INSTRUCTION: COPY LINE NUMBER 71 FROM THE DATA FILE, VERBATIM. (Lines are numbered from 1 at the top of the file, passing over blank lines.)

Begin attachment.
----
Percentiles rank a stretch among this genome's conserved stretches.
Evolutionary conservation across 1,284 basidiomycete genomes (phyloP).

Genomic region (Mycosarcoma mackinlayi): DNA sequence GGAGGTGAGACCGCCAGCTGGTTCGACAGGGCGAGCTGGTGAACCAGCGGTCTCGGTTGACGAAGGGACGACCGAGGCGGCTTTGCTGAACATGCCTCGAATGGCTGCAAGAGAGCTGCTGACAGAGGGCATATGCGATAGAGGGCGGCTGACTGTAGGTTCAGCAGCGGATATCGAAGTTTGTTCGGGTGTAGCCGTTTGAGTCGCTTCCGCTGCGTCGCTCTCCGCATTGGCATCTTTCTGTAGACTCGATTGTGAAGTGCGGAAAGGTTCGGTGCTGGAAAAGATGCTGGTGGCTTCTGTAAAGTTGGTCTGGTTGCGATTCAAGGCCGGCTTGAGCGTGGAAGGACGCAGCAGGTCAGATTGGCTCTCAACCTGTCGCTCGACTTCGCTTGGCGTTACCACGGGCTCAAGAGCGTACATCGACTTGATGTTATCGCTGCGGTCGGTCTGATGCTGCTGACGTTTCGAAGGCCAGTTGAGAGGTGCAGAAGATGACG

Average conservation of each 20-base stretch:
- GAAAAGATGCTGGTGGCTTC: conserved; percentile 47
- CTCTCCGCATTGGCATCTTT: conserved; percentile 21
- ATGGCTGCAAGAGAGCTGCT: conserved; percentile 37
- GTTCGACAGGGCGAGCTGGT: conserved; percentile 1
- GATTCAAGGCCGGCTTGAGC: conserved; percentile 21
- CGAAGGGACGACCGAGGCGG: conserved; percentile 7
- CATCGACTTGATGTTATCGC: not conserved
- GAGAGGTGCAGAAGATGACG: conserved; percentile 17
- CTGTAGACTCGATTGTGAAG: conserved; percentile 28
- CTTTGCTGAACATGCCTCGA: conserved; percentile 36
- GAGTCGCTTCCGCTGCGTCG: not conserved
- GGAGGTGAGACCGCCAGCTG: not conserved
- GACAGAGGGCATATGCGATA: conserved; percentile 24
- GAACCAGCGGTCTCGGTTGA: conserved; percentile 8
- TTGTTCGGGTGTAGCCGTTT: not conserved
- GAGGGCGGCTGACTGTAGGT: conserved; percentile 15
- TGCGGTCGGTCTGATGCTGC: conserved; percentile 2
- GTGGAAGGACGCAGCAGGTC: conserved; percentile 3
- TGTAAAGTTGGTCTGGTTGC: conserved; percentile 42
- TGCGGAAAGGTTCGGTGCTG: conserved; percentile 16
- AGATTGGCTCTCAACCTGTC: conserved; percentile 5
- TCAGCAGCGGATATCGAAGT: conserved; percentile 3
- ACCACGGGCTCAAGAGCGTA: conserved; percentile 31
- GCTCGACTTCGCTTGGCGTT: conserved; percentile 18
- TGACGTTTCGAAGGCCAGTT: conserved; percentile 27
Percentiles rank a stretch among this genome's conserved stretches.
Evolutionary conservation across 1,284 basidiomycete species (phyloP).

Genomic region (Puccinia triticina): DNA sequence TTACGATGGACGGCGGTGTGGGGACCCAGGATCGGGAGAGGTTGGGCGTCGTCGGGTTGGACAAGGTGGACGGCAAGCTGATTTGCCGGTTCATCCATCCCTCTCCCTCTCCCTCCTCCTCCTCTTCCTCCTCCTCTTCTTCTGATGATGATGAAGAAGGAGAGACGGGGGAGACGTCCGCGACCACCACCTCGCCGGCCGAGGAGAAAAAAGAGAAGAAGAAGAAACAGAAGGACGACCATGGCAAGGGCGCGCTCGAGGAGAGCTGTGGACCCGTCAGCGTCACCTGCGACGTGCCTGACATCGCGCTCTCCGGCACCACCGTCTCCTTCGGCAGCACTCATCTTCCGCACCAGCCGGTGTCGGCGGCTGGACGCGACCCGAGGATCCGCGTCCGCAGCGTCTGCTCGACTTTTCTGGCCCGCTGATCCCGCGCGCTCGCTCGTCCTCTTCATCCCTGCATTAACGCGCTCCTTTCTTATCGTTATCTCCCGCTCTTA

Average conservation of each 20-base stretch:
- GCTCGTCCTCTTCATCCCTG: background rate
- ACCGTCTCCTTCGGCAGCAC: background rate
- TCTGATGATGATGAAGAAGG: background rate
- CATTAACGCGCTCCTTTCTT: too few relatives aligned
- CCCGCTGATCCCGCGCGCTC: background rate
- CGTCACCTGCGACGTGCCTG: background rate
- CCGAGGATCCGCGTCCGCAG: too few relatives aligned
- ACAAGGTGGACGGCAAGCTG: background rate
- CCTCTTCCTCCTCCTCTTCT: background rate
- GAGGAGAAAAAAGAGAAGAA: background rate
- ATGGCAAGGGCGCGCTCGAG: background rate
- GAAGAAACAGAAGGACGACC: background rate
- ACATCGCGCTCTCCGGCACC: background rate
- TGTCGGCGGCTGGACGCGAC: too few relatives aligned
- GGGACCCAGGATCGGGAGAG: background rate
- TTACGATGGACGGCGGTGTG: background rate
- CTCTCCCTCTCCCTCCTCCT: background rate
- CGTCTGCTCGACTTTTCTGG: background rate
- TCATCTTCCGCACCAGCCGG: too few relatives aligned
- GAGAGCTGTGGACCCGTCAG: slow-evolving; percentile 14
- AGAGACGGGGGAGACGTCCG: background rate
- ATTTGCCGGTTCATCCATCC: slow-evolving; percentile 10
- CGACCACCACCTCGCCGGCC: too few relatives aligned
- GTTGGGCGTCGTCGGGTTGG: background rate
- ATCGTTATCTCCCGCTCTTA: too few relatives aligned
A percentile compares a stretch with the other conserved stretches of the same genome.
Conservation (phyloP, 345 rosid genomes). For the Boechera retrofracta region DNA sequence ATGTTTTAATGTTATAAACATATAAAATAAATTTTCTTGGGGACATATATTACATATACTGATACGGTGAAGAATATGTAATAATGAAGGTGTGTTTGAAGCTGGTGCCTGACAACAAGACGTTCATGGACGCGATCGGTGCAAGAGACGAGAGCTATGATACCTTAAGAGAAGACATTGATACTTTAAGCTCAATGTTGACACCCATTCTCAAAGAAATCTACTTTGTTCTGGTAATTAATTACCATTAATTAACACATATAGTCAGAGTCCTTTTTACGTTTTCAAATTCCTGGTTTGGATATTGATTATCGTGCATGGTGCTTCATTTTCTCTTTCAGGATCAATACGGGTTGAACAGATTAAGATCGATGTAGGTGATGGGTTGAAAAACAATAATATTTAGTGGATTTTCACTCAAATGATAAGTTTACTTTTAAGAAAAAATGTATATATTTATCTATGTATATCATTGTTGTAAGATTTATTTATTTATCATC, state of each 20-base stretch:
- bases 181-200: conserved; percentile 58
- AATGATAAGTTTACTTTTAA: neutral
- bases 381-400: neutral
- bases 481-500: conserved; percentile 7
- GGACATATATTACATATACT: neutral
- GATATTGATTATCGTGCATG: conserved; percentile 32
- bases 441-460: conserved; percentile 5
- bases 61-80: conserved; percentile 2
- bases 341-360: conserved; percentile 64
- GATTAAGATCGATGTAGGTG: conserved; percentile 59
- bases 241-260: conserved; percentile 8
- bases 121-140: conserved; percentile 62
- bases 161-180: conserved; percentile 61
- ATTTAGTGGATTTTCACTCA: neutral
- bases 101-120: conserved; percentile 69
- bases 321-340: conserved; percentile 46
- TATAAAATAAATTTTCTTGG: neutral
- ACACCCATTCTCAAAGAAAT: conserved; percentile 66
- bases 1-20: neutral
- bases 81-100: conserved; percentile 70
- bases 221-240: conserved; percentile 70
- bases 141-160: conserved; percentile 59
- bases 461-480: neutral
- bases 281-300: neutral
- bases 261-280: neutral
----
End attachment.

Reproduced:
- bases 241-260: conserved; percentile 8